Beat Cyberbullying: Tips for Breaking the Pattern

By Drs. Susan Foster and Kimberlee Ratliff

Dr. Susan Foster is a Faculty Member from the School of Education at American Public University.

Dr. Kimberlee Ratliff is the Program Director for School Counseling at American Public University.

Cyberbullying is arguably one of the most dangerous, scary, and pervasive forms of bullying. With roughly 97% of all youth having access to the internet, the advent and advancement of technology has created an ideal platform for bullying to occur (Tokunaga, 2010). In today’s world, cyberbullies can have nearly unrestricted access to their targets via virtual interfaces and social media channels. There is a sense of disinhibition in which the person might feel more empowered to behave in any way he or she pleases and expecting little to no consequences associated with inappropriate online behaviors. As such, the prevalence and detriment of cyberbullying can result in physical, social, psychological, and academic harm.

Understanding Cyberbullying

For cyberbullying to occur, it must fall into the following criteria:

  • Technology assisted — This can be in the form of computers, tablets, cell, smartphones, and other electronic devices. It can also occur through several applications, such as voice calls, video chats, instant messages, and social media platforms. This is what makes cyberbullying different from traditional bullying.
  • Deliberate and willful action — Cyberbullying is not accidental, it’s intentional.
  • A pattern of behavior — Cyberbullying is not an isolated incident. It is repeated over time.
  • Harmful — Cyberbullying results in the target perceiving harm. Again, perceived harm can be emotional, physical, academic, and/or social in nature.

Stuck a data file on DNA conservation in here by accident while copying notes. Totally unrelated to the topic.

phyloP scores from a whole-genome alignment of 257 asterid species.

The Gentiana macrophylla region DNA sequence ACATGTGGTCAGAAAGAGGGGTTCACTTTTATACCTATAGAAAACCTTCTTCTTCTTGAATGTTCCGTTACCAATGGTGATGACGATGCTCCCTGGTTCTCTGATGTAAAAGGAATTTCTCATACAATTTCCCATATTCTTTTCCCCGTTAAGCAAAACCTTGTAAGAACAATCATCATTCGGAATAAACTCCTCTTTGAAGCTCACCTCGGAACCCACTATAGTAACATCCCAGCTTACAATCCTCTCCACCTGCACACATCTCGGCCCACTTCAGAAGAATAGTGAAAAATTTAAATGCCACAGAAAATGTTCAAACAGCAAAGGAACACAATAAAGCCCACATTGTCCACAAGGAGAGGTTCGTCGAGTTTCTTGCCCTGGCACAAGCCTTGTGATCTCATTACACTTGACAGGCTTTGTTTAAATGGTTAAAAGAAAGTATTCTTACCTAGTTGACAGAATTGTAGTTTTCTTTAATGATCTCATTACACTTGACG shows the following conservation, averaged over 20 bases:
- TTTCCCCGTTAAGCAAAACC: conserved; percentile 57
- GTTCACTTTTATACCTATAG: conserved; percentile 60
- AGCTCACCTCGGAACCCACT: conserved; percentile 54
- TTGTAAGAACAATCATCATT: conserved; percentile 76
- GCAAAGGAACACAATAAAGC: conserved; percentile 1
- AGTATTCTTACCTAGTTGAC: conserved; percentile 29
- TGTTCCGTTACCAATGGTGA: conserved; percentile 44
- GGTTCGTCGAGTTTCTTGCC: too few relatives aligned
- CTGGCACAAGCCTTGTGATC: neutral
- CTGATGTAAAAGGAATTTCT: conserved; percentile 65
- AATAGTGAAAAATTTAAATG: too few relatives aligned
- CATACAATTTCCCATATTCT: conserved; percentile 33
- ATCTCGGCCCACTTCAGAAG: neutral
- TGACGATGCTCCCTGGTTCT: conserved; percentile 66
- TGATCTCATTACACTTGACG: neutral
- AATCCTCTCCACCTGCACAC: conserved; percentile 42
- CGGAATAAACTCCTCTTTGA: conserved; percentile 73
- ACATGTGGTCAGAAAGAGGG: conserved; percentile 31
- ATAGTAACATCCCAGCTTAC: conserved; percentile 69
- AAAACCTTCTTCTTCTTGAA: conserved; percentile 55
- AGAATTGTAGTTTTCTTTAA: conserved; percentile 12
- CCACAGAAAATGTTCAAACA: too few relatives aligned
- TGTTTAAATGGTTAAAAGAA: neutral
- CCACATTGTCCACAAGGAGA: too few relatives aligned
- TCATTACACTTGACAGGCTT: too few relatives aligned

• Lacking in remorse — Little to no personal responsibility and accountability is demonstrated by the aggressor. This can often manifest in blaming the target.

Cyberbullying as a Skills Deficit

What motivates cyberbullying? Individuals who cyberbully can lack the social and emotional skills to peacefully resolve interpersonal conflict, and cannot demonstrate effective intrapersonal coping skills. Children and adolescents who have bullied in the past may struggle with several risk factors, including but not limited to moral and interpersonal disengagement, low empathy, and previous victimization. Those who have been targeted can struggle with prior victimization, a sense of loneliness, social anxiety, and depression. With cyberbullying, an overlap exists between children and adolescents who target and children and adolescents who bully (Tokunaga, 2010).

How Can Empathy Change the Culture of Cyberbullying?

To some extent, the nuances of the virtual world provide an invisible veil of anonymity and allow and excuse behaving in a pro-social manner. This perceived anonymity, coupled with blurred boundaries of being an aggressor at times and a target at other times, points to a possible lack of empathy. This means children and adolescents who have experienced the pain associated with being bullied still engage in the victimization of others. So how do we instill the necessary social and emotional skills to prevent this? This begins with how children and adolescents learn, notice, listen, and care by watching others. Here are some tips to help build empathy in children and adolescents.

Tips for Caregivers to Build Empathy

  1. Be a consistent model. Children and adolescents can emulate relationships based on the powerful examples provided online. When children and adolescents are exposed to positive role models on a regular basis, they may be more likely to emulate those behaviors. Modeling can include a caregiver’s own use of social media. What do all of those posts, share, and memes really represent? An equally powerful example is how adults treat people they do not have close relationships with. This might include servers, cashiers, teachers, and other parents. It is important to be aware of what you post and share online. If the comments and posts are not true, helpful, important, necessary, and kind, then reconsider whether you should share it.
  2. Openly communicate. Routinely talk about hard, ethical friendship choices with children and adolescents. Present diverse sides to the discussion. This might help them take perspectives that are not discussed in the peer group. Some guiding questions that might be beneficial are:
  • If noticing, listening, caring, and learning about each other is the emotional currency of relationships, is your child or adolescent taking in as much about other people as they are putting out about them? Discuss the equity of their relationships.
  • What does my child or adolescent’s online playground look like? Review their social media pages often, and talk candidly about their online behavior.